• Hb Bart's hydrops fetalis syndrome is suspected in fetuses with increased nuchal thickness, thickened placenta, increased cerebral media artery velocity and increased cardiothoracic ratio on ultrasonography examination at 13 to 14 weeks' gestation (GeneReviews 2005: NBK1435)

                    Hb Bart’s, midpregnancy sonographic features

                    • Neonate with &alpha-thalassemia major (Pediatr Dev Pathol 201922:166)
                    • 16 year old boy with co-inheritance of heterozygous &alpha + -thalassemia and sickle cell trait (BMC Ophthalmol 201717:6)
                    • 22 year old woman with HbH disease (Biomed Rep 20165:23)
                    • 28 year old Chinese woman with &alpha-thalassemia trait (J Med Case Rep 20159:58)
                    • 36 year old Chinese woman with HbH disease (Case Rep Med 20182018:8057045)
                    • Hb Bart's syndrome is a universally fatal condition and death usually occurs in the neonatal period (GeneReviews 2005: NBK1435)
                    • Most individuals with HbH disease, thalassemia trait and carriers are clinically well and survive without any treatment (GeneReviews 2005: NBK1435)
                    • Hb Bart's hydrops fetalis syndrome:
                      • Large, hypochromic red cells and severe anisopoikilocytosis (GeneReviews 2005: NBK1435) (See figure)
                      • Hypochromia, basophilic stippling, target cells, anispoikilocytosis
                        • Red blood cell supravital stain show HbH inclusions (&beta4 tetramers) (GeneReviews 2005: NBK1435)
                        • Hypochromia and microcytosis
                          • HbH inclusions found in &alpha 0 -thalassemia but rarely in &alpha + -thalassemia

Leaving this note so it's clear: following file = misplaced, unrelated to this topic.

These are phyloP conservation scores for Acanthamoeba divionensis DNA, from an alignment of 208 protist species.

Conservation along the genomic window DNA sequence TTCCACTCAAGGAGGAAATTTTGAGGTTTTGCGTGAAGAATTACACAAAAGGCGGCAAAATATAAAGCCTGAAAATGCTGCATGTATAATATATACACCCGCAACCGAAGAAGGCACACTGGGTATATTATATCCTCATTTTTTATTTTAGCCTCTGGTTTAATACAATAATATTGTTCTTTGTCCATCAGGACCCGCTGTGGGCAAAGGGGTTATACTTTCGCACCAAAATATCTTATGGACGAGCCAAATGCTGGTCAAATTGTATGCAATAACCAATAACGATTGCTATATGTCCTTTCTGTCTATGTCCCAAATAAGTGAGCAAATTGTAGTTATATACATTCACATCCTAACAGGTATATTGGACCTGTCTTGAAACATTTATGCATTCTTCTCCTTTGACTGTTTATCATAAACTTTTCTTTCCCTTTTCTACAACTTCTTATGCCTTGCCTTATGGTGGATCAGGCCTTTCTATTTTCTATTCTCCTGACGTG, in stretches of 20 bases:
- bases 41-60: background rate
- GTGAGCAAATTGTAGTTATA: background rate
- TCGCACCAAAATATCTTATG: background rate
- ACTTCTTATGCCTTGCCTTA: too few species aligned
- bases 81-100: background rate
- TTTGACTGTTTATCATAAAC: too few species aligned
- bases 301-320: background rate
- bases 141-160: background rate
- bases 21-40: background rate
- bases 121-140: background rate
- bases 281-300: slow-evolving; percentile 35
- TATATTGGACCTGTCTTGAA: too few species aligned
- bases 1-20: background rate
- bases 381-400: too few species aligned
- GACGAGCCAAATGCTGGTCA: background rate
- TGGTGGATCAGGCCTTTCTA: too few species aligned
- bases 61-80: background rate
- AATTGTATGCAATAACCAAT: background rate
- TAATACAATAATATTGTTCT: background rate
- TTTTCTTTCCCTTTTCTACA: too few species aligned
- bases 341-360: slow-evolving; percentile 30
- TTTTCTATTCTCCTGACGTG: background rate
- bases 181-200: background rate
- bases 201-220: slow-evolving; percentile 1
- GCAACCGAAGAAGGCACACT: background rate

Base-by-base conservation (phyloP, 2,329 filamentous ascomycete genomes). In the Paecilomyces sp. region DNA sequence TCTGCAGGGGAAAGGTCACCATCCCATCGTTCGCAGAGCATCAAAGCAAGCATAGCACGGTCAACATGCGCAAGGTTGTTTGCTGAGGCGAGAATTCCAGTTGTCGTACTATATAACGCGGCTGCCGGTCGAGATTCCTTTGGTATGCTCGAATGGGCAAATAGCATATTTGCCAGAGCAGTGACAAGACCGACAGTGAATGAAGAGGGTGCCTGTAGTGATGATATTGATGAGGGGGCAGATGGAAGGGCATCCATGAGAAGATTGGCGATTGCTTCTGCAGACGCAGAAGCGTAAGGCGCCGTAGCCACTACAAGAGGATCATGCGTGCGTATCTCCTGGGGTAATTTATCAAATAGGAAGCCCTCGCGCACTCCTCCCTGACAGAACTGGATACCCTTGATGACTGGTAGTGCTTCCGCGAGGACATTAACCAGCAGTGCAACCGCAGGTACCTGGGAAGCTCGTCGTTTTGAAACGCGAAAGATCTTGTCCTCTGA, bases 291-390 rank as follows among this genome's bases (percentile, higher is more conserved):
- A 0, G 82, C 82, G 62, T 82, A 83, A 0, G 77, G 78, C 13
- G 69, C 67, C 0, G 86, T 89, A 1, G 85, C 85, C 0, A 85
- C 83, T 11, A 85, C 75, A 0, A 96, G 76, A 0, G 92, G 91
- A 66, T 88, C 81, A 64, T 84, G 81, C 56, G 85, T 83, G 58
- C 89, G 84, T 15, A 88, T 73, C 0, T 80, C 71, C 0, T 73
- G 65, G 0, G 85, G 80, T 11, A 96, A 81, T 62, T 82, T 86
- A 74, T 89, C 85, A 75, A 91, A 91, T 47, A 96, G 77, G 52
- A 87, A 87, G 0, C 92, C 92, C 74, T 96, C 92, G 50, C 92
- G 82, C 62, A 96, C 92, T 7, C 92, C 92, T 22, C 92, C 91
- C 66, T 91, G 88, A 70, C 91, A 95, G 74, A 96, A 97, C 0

&alpha 0 -thalassemia carrier inclusion bodies

                          Hb Bart's hydrops fetalis syndrome

                          Red cell inclusion bodies

                          • Electrophoresis report:
                            • Features suggestive of &alpha-thalassemia, if other causes of microcytosis are excluded
                            • &alpha-globin (HBA1 and HBA2) deletion / duplication
                            • Deletion:
                              • Result: two pathogenic deletions detected in the &alpha-globin gene cluster
                              • DNA variant(s):
                                • Pathogenic deletion: -&alpha 3.7
                                • Heterozygous pathogenic deletion: -&alpha 4.2
                                • Heterozygous predicted genotype: -&alpha/-&alpha

                                  A 30 year old man presents to his physician for partner screening. Routine laboratory studies are shown:


                                Conclusion

                                The Silent Generation grew up in hard times that was character forming for them. On the one hand, they became traditionalists that worked hard and loyally to improve their living conditions. They saved their money and became the wealthiest generation.

                                On the other hand, this generation produced enduring entertainers, top sporting achievements, activists that brought about lasting social change.

                                This generation might have been silent to start out, but they are not going quietly.